We can all agree that softball is a “Hitter’s Game”, so much that, whoever developed it said “Hey, let’s give them 10 players instead of just 9”. Maybe they give us 10 players because it was easier math on entry fees or splitting a couple of cases of beer, who knows, but I’d like to think it’s because hitting a ball thrown underhanded isn’t all that challenging with just 9 defenders. We all know where to put the normal 9 guys, they figured that out way before we were born and it just makes sense, but the 10th defender? Where should we put him and in what situations?
When I first started playing slowpitch about 10 years ago there weren’t very many teams that used a 5-man infield, except at the highest levels. Now it’s common to see it from the Major tournament level all the way down to your local league ball. When was the first time you faced a 5 man? How soon after you faced it did you say, “Hey y’all let’s try this”? How long before you had a clue of its pros/cons? How many gaps are hit before you go out of it?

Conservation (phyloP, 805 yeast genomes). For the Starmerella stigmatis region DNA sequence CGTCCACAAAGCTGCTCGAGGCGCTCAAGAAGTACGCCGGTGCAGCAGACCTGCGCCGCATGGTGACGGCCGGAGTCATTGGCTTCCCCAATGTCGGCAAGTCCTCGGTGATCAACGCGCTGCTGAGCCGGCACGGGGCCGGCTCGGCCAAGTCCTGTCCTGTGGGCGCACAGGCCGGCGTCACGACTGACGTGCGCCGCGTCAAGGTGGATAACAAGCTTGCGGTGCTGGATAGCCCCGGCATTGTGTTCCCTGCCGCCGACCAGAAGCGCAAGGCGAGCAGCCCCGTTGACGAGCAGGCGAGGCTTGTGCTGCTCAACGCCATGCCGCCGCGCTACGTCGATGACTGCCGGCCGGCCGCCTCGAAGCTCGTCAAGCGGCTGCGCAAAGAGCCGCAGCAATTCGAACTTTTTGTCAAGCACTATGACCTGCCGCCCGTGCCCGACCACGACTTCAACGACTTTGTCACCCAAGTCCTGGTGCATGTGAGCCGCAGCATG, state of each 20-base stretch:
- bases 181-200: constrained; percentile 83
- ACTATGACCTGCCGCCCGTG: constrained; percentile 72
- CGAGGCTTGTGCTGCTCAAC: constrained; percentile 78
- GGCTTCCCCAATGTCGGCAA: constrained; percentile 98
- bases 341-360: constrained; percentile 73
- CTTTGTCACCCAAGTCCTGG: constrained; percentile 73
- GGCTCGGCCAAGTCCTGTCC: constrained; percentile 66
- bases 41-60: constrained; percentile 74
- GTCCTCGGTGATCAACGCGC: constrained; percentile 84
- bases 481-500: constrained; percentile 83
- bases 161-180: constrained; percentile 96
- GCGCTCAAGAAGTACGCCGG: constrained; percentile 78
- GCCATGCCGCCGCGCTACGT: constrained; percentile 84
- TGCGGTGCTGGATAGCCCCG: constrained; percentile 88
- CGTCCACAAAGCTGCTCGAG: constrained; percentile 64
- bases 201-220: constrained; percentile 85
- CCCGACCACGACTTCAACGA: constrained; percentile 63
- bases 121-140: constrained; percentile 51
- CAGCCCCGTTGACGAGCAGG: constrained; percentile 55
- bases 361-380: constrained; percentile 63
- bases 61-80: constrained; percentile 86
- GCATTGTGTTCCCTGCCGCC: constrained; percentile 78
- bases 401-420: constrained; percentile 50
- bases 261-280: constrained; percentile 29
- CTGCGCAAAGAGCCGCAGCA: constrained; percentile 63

Now let’s talk about pros and cons:
Easier to turn a double play
Somewhat Protects your pitcher
Can help take away a hole in the infield (5/6 or 3/4 hole for example)
Can help take away the dink
Can cause team to lift the ball to hit gap and waste a hr or end inning(depending division)
Does the middle man:
Cut off the throws or cover 2nd?
Cover 2nd with 2 outs or does the pitcher cover?
Always play pull side?
If there aren’t any hrs does he play backside and hope he jerks a hr for an out?
Are your pitcher and 5man on the same page and not breaking to the same side? (tag the duo)
My top 3 qualities for a 5 man are quick hands/release, arm strength, and good glove (which are 3 reasons I don’t play there anymore) I will say I’ve seen middlemen in all different shapes and sizes, but it is definitely a position that takes a high softball iq to be effective at the position. I would say pitching takes the most brains but obviously you don’t have much brain if you are willing to stand up there 55 feet away from the equipment of today.
See you at the field